Like Schwitter’s Merz work Berg’s music has also had to struggle hard to survive. Banned from Germany, the first performance of LULU was in Zurich in 1937, a few years after Berg’s death from blood poisoning (apparently following an insect bite). It was an incomplete work at that time, and following this performance his widow refused to allow the additional material  which Berg had written to be added to the score. So it was that only after her death over forty years later the premiere took place on 24th February 1979 at the Opera Garnier in Paris (even the BBC felt obliged to put it on prime time TV).

These two naughties were separated by a certain distance (as you advise naughties should always be): as for Schwitters (he neither fits the description of abstract artist or constructivist), “Citizen and Idiot” is how he called himself. Berg might well have used a similar description for himself.

Two naughties and lives of suffering? It was Samuel Beckett who in his study of Proust wrote: ‘The laws of memory are subject to the more general laws of habit. Habit is a compromise effected between the individual and his environment, or between the individual and his own organic eccentricities, the guarantor of  a dull inviolability, the lightning conductor of his existence. Habit is the ballast that chains the dog to his vomit. Breathing is a habit. Life is a habit. Or rather life is a succession of habits, since the individual is a succession of individuals… the creation of the world did not take place once and for all, but takes place every day. Habit then is the generic term for the countless treaties concluded between the countless subjects that constitute the individual and their countless correlative objects. The period of transition that separate consecutive adaptations (because by no expedient of macabre transubstantiation can the grave sheets serve as swaddling clothes) represent the perilous zones in the life of the individual, dangerous, precarious, painful, mysterious and fertile, when for a moment the boredom of living is replaced by the suffering of being’ (Proust and 3 Dialogues with Georges Duthuit. 1999)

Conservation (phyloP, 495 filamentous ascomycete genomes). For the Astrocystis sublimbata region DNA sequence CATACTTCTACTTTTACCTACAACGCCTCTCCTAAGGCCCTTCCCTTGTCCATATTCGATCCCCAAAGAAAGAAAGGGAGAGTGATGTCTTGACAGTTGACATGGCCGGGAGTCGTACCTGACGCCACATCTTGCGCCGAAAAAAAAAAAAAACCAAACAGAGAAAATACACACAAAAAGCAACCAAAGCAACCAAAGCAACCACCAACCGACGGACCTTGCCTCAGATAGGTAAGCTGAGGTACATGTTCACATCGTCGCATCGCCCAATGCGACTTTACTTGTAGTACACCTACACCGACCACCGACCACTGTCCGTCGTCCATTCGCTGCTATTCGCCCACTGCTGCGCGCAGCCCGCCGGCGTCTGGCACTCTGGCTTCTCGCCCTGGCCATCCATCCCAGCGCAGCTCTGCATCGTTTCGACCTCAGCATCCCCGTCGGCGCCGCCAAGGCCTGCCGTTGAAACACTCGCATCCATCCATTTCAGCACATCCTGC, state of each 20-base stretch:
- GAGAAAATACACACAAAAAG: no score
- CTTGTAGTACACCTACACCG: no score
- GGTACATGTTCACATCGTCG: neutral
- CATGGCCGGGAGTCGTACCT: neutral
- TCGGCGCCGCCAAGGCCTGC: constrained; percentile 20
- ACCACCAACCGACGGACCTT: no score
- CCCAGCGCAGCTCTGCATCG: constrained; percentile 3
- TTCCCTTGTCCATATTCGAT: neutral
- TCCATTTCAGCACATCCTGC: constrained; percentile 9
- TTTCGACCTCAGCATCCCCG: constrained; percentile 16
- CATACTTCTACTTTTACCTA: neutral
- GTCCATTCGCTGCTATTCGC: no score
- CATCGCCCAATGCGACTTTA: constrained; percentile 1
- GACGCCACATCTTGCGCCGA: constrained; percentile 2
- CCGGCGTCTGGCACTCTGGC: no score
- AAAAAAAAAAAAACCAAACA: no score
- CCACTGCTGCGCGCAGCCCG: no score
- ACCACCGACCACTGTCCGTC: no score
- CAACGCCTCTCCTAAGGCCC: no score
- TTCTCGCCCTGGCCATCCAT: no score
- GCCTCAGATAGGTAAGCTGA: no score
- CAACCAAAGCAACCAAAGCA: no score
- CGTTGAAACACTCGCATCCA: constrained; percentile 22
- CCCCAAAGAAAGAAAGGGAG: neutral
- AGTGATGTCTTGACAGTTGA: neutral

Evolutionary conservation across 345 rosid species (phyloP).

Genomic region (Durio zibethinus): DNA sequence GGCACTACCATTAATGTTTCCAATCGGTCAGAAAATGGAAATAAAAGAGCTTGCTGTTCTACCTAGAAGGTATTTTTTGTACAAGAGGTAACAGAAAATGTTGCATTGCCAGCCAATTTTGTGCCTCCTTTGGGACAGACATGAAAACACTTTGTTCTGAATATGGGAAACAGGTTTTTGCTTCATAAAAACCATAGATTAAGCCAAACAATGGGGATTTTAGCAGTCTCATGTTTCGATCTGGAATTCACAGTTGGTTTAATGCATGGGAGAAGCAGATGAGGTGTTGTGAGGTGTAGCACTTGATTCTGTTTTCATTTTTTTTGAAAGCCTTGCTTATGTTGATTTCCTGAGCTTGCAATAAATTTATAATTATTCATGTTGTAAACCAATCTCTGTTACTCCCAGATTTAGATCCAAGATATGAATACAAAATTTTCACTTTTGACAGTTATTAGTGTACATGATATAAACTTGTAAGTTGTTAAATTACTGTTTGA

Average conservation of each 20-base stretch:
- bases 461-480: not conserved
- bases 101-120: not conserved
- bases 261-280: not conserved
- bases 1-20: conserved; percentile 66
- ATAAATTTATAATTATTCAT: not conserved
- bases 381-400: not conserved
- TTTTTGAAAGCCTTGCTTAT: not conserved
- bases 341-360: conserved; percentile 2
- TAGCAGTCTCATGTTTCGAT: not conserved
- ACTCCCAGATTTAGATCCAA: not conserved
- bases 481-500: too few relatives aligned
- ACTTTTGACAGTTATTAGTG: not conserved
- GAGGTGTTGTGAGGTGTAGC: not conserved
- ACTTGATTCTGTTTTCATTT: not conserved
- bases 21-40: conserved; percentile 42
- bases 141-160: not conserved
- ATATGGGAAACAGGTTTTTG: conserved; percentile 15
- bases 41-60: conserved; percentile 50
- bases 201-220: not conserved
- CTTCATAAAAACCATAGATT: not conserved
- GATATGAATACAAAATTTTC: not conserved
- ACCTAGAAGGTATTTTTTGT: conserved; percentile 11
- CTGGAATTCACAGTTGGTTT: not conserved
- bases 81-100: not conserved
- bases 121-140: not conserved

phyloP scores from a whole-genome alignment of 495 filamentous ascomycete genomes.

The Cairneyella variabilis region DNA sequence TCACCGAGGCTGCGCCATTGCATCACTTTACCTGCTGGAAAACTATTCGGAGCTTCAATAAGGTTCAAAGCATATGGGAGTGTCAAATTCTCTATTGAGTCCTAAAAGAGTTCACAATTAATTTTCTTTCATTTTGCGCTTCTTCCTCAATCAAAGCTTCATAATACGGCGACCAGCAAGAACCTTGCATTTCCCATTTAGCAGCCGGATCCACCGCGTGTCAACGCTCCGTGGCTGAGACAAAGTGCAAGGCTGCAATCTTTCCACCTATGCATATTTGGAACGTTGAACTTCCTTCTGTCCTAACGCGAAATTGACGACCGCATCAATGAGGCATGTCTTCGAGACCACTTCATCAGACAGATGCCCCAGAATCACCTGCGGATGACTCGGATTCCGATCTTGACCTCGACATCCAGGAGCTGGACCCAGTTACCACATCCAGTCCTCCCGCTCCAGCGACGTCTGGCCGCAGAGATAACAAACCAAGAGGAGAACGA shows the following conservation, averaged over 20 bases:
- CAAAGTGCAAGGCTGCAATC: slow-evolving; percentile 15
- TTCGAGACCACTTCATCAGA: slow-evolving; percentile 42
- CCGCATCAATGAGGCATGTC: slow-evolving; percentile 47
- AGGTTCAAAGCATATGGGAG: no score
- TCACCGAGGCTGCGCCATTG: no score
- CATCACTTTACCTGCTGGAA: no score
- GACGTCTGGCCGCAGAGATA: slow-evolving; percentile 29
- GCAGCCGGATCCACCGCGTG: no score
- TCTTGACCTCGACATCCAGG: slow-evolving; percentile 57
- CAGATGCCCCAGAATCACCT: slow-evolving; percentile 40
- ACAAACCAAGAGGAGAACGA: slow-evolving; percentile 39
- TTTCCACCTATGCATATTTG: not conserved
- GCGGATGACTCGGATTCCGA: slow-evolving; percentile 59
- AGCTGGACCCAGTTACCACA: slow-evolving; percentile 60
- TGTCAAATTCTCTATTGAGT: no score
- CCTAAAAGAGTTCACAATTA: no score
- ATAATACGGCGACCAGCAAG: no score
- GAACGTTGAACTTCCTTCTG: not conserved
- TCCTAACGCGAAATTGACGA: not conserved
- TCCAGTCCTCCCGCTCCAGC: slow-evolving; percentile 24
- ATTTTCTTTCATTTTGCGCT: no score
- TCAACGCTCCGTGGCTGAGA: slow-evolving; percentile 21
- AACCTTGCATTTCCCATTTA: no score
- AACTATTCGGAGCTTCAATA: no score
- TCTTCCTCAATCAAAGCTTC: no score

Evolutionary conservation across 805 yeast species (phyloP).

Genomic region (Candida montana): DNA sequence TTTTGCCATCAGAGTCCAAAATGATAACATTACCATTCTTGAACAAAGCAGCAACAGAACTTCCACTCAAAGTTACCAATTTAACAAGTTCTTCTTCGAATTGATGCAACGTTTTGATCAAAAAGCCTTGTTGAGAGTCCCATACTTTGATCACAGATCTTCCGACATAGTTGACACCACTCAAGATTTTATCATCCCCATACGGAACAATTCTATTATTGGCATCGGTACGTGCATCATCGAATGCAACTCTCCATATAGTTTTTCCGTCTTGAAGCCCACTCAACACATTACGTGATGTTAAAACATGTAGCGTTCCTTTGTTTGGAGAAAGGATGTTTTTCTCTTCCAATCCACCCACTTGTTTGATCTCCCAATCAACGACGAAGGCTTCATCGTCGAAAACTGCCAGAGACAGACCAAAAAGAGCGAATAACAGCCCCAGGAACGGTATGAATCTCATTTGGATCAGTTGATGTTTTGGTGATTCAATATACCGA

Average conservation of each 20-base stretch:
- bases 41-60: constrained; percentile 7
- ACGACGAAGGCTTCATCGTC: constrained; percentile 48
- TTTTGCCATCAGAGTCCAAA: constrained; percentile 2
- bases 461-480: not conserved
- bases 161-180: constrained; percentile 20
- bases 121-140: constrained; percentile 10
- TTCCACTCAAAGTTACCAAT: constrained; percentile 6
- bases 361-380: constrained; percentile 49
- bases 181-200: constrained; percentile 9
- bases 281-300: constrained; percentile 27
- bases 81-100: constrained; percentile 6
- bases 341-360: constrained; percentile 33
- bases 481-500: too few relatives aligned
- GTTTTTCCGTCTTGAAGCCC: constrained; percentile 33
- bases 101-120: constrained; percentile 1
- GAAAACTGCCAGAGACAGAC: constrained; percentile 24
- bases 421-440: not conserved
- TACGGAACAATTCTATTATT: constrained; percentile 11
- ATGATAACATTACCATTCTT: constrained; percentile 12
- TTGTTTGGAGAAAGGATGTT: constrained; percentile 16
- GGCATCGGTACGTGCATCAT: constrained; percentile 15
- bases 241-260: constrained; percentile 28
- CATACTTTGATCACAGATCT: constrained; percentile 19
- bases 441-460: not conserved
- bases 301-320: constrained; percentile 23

The lives of suffering of those two naughties Schwitters and Berg whether under the jurisdiction of Satan or Christ: considering your description of the new Pope like a ‘Man of Steel’, this of course was also the name Stalin took for himself. The Russian writer Bulgakov would have also especially appreciated this irony, as well as the kindred ironies of artistic pain experienced by Schitters and Berg. And also have praised their spiritual courage. And wished them the peace to be given to any Master.

But for Papa Francesco it is too early to say how the habits of his new clothes and vestments will recreate the habits of the man, or (as Bulgakov would have put it) his spiritual courage.

Master of the Merzstall

 Posted by at 11:05 am  Holy Fool/Hero, IN Conversation, Old Men Travelling  Comments Off
Jan 232013
Merz stall Scwitter031

I am looking forward to going to Schwitters in Britain at Tate Britain (30 Jan – 12 May). I like the way TB shows are often less grandiose than those in T Modern, and on more difficult artists from a discomfort zone, the ones that don’t fit in.

Kurt Schwitters (1887-1948) – artist “worked in collage and paint, sculpture and performance, poetry, and fairy tale…” . And master of Merz (random cut off from “Kommerz”): Merzbau (bombed by the Brits 1944, while KS was living in England!), Merzbarn (a wall built near Ambleside that has now been moved to Newcastle).

Or Merzstall (like Wordstall): vote Kurt S(c)h(w)itters for immediate induction into our hall of (in)famy!